Wednesday, January 25, 2012

Bogus Genre: The Chick Flick

For all the current readers of Critics at Large, we've resurrected the Luna Sea Notes website to publish previous C @ L posts. The idea is to introduce readers to pieces they may have missed from earlier in our incarnation. Since we now have a huge body of work to draw from, the goal is to post articles that may also have some relevance to events of the day.

One of the worst things that can happen in a meaningful conversation is when one side's opinions end up pigenholed in a manner that renders dialogue and disagreement moot (and mute). For instance, when people began defining movies by gender definition, where only women could like romantic and sensitive material and guys simply liked to watch shit blow up, it could suitably end a conversation about whether or not a movie was actually any good. If you're a guy and you thought there was something fraudulent in a weeper like Sleepless in Seattle, it was merely because you were a guy and didn't get it. Kevin Courrier got it alright. And this is what he had to say on the subject.

Chick Flicks: A Bogus Phrase for a Bogus Genre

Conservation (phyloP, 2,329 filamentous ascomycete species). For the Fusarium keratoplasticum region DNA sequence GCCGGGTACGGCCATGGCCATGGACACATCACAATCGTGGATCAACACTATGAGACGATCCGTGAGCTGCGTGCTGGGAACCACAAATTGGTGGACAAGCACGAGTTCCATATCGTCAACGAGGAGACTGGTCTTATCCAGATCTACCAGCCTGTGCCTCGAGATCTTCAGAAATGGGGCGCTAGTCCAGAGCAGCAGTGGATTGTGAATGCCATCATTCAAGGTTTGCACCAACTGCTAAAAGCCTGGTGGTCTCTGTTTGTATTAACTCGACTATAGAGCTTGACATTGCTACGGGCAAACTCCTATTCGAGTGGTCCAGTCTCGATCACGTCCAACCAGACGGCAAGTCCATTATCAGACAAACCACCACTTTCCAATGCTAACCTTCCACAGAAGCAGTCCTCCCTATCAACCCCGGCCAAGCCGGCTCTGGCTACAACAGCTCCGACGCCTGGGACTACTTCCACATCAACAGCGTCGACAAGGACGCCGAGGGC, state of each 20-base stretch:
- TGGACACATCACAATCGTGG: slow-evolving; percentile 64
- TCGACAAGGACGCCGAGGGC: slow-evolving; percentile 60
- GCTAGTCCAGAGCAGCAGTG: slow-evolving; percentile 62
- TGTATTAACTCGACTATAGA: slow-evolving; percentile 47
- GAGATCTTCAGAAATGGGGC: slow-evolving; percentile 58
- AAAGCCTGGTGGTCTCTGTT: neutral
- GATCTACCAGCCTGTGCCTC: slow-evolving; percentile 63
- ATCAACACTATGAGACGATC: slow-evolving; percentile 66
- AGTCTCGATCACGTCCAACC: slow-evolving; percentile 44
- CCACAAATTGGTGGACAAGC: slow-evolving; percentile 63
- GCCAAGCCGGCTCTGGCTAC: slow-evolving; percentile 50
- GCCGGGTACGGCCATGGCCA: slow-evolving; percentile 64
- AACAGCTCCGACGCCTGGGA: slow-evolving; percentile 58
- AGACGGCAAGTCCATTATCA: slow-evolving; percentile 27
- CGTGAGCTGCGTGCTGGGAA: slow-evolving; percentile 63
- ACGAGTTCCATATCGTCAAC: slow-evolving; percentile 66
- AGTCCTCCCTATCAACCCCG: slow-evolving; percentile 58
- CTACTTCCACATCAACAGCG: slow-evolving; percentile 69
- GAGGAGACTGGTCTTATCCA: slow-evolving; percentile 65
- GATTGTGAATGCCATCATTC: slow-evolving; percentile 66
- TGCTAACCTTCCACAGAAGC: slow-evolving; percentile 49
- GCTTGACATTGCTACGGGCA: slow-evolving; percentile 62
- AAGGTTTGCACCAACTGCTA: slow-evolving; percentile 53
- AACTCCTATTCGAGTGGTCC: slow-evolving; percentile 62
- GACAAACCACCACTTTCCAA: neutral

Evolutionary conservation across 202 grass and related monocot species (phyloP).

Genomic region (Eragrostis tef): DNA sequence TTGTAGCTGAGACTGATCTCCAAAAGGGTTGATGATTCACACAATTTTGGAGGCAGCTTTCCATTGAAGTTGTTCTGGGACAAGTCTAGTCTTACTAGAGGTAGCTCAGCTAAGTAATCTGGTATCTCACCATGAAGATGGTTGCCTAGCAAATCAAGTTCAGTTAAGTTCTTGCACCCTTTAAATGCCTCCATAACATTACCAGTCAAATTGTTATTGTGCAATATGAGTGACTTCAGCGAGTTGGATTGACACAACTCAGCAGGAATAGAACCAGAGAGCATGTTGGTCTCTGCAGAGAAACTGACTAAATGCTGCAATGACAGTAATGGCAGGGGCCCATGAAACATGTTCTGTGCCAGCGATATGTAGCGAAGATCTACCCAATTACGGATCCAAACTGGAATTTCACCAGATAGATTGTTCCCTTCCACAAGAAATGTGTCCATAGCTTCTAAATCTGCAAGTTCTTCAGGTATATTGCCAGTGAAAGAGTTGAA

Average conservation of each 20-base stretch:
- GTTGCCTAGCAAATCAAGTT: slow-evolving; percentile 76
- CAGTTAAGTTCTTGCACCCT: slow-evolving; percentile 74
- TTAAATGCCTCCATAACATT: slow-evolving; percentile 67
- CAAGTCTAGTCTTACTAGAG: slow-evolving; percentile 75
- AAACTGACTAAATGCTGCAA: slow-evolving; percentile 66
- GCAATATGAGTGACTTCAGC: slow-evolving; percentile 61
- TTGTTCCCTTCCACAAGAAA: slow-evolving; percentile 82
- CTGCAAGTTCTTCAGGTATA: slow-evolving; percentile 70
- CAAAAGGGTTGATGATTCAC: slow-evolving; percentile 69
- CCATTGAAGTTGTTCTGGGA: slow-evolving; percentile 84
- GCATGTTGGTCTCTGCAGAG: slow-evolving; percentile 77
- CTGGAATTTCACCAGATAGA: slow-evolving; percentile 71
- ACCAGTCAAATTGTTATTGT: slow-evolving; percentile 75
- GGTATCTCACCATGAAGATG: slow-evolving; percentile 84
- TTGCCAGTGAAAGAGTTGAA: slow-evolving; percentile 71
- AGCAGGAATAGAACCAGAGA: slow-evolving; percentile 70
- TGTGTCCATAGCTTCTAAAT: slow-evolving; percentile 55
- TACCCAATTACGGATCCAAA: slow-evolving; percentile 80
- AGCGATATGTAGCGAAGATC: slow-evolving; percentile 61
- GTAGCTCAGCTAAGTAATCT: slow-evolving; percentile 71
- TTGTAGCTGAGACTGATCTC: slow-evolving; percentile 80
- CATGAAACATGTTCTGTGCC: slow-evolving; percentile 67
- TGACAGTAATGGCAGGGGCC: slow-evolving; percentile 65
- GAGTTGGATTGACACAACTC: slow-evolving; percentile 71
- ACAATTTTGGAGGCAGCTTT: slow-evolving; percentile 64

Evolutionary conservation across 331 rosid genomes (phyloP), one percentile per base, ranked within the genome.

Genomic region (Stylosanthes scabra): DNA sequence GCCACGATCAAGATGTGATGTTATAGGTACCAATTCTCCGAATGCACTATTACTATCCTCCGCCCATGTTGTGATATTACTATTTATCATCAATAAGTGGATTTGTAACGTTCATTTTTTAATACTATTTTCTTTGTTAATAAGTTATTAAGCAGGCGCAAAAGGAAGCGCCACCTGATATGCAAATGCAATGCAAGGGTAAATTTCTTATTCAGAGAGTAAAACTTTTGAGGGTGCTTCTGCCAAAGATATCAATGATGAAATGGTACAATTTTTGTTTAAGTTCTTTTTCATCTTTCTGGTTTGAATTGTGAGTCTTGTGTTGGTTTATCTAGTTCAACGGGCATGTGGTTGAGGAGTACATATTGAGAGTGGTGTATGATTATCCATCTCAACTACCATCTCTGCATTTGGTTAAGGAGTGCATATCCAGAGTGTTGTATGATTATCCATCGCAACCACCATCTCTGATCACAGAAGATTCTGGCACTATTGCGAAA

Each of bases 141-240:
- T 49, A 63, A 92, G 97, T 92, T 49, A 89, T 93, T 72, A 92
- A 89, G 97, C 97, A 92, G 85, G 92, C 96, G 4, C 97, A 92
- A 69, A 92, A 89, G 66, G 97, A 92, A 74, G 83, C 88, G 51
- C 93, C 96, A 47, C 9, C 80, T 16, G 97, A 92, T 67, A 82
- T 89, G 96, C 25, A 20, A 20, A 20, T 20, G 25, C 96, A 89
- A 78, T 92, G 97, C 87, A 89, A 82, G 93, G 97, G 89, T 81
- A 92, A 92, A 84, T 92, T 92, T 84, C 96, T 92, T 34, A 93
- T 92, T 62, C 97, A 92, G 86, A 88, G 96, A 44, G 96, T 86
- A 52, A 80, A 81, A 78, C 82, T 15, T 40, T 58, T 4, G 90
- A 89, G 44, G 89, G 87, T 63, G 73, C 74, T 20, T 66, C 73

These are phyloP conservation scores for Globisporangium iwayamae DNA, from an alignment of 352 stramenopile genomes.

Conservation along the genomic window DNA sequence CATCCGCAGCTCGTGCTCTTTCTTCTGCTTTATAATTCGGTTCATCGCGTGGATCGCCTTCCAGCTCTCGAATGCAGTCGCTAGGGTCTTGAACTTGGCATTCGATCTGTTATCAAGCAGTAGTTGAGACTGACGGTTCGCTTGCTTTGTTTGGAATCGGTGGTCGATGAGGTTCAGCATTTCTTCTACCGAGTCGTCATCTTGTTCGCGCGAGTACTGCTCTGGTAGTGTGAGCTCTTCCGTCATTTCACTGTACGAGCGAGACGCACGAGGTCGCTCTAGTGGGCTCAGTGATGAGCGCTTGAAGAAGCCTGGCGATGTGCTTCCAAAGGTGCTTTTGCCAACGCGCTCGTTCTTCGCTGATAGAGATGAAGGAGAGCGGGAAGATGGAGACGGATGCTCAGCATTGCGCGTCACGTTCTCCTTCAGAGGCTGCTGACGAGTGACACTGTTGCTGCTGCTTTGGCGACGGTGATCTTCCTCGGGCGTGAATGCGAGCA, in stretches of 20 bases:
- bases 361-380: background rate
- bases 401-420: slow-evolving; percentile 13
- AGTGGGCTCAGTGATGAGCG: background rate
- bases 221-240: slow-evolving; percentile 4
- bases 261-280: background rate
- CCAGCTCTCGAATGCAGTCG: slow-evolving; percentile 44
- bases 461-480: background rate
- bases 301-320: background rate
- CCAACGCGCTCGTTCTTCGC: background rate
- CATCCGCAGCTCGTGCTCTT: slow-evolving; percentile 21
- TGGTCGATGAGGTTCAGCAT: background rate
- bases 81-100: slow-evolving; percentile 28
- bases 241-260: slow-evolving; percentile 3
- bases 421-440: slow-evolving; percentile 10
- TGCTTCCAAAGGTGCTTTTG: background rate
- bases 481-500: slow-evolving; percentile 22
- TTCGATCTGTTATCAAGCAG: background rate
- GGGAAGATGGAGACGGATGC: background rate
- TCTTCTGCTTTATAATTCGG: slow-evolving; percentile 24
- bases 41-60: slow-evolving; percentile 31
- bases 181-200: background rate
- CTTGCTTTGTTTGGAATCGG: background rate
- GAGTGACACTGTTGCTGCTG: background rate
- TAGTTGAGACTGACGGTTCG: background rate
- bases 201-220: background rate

If ever there was film genre term that I wish would disappear it’s the chick flick. As one who always champions movies as a democratic art form, it’s beyond ludicrous to hear people – usually women – dismiss the opinions of men when it comes to (mostly) romantic stories just because they happen to be a member of the wrong gender. I first encountered this dubious term back in 1993 when I told a group of women that I found Nora Ephron’s romantic weeper Sleepless in Seattle rather creepy. In the movie, Meg Ryan pursues (you could say stalks) a wistful widowed man (Tom Hanks) until he finally hooks up with her. I suggested that I didn’t find the premise the least bit romantic because if the roles had been reversed, and it was Hanks shadowing Ryan, the picture would have been a sleazy thriller. Think Sleeping with the Enemy (1991) rather than Sleepless in Seattle. A few of the women though dismissed my observation and stated that I just didn’t get Sleepless in Seattle because I was a guy and didn’t understand a 'chick flick' when I saw one. (My response: What the fuck is a chick flick?)